A film review by Craig J. Koban



Rank: #14

BRICK jjjj

2006, R, 110 mins.

Brendan: Joseph Gordon-Levitt / The Pin: Lukas Haas / Laura Dannon: Nora Zehetner / The Brain: Matt O'Leary / Dode: Noah Segan / Tugger: Noah Fleiss / Emily Kostach: Emilie de Ravin / Kara: Meagan Good

Directed and written by Rian Johnson


Just when you thought that the modern cinematic machine was entirely bereft of original ideas, along comes BRICK - a little indie gem - into the mix to discard your entire moviegoing apathy. 

At first glance, the teasers for the film make it out to be yet another in a long assembly line of disposable teen movies.  Yes, the film is set in a high school and has every discernable type of reputable and disreputable adolescent, but what first time writer/director Rian Johnson does here is kind of subtle in its brilliance.  BRICK is a teen film, but it is also a murder mystery amalgamated with the vernacular and aesthetic milieu of a classic, 1940’s film noir suspense stories.  On a superficial level, this sounds like some sort of half-baked concoction of a gimmicky film.  Yet, within the first few minutes you grow less and less conscious and aware of the film's aesthetic artifice and instead get lost in the proceedings.

BRICK is one of those delightful and sublime experiences where you sort of lose yourself in the sheer absurdity of the proceedings.  It would have been so easy for Johnson to be rigidly slavish to the status quos for these types of teen flicks.  Thankfully - and most refreshingly - what he does here with the material is one of the most inventive and creative experiments that I have come across in many a moon.  Not satisfied with telling a dime-a-dozen dead teenager thriller (which are proliferating at the cineplexes like a decrepit plague), he centers his film in the present (21st Century middle America, in the film’s case - a high school in San Clemente) and populates it with familiar faces (young, teen stars), but it is his technique that is ingenious.  His teens don’t talk like modern ones do (oftentimes whose language uses every variation of the word “like” as a counterpoint to every thought).  His teens are perceptive, intelligent, and remarkably eloquent in their speech.  More specifically, they talk like P.I.'s and villains from 50-60 year old films.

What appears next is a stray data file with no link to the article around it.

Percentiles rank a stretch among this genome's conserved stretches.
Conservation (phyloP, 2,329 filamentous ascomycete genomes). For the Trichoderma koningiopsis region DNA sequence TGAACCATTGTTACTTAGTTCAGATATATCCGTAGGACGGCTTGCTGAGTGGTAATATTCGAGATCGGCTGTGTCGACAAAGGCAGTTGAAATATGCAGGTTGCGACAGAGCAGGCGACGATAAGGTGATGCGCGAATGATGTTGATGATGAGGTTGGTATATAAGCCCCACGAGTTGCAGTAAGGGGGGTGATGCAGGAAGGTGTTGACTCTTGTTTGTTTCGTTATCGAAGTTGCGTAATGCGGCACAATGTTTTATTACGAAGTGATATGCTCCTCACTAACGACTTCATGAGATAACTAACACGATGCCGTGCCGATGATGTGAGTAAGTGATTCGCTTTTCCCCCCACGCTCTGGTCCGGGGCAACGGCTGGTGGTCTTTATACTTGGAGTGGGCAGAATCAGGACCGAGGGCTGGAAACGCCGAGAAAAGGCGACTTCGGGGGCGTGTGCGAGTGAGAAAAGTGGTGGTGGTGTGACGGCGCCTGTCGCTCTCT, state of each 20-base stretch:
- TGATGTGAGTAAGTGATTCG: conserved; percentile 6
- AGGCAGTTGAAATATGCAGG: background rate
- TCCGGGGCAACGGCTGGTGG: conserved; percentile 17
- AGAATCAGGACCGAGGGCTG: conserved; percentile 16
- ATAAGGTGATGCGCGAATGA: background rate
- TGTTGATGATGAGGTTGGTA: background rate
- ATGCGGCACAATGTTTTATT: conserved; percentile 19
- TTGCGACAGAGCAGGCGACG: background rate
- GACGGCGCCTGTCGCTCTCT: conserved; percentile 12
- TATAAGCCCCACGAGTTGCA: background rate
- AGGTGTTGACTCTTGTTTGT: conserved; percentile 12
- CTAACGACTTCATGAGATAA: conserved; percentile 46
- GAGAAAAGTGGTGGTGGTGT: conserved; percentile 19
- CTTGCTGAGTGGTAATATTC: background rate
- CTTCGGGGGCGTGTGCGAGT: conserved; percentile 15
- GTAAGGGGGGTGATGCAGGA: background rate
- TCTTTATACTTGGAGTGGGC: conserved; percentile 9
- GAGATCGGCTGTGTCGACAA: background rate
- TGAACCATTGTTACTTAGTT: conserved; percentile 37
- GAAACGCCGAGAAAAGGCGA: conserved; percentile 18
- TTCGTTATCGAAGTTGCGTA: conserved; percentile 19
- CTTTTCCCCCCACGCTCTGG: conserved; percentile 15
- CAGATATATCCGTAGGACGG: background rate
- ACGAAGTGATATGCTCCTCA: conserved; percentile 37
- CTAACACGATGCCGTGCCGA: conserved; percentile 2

If Sam Spade and Phillip Marlowe had a love child then he would most certainly come in the form of Brendan Frye (in a scene stealing and incredibly assured performance by Joseph Gordon-Levitt).  He outwardly looks like a typical American teen (he walks with a slacker-esque slouch, has messy hair and a certain emotional detachment), but verbally he talks like he's a cunning, determined, and incredibly resourceful gumshoe that could have easily been in the classic noirs of Hollywood’s yesteryear, like THE MALTESE FALCON.  At one point during an altercation with some rather unruly teens, he lashes back, “Throw one at me if you want, hash head.  I've got all five senses and I slept last night, that puts me six up on the lot of you.”  Humphrey Bogart, even on his best day, would have been envious of this type of badass banter.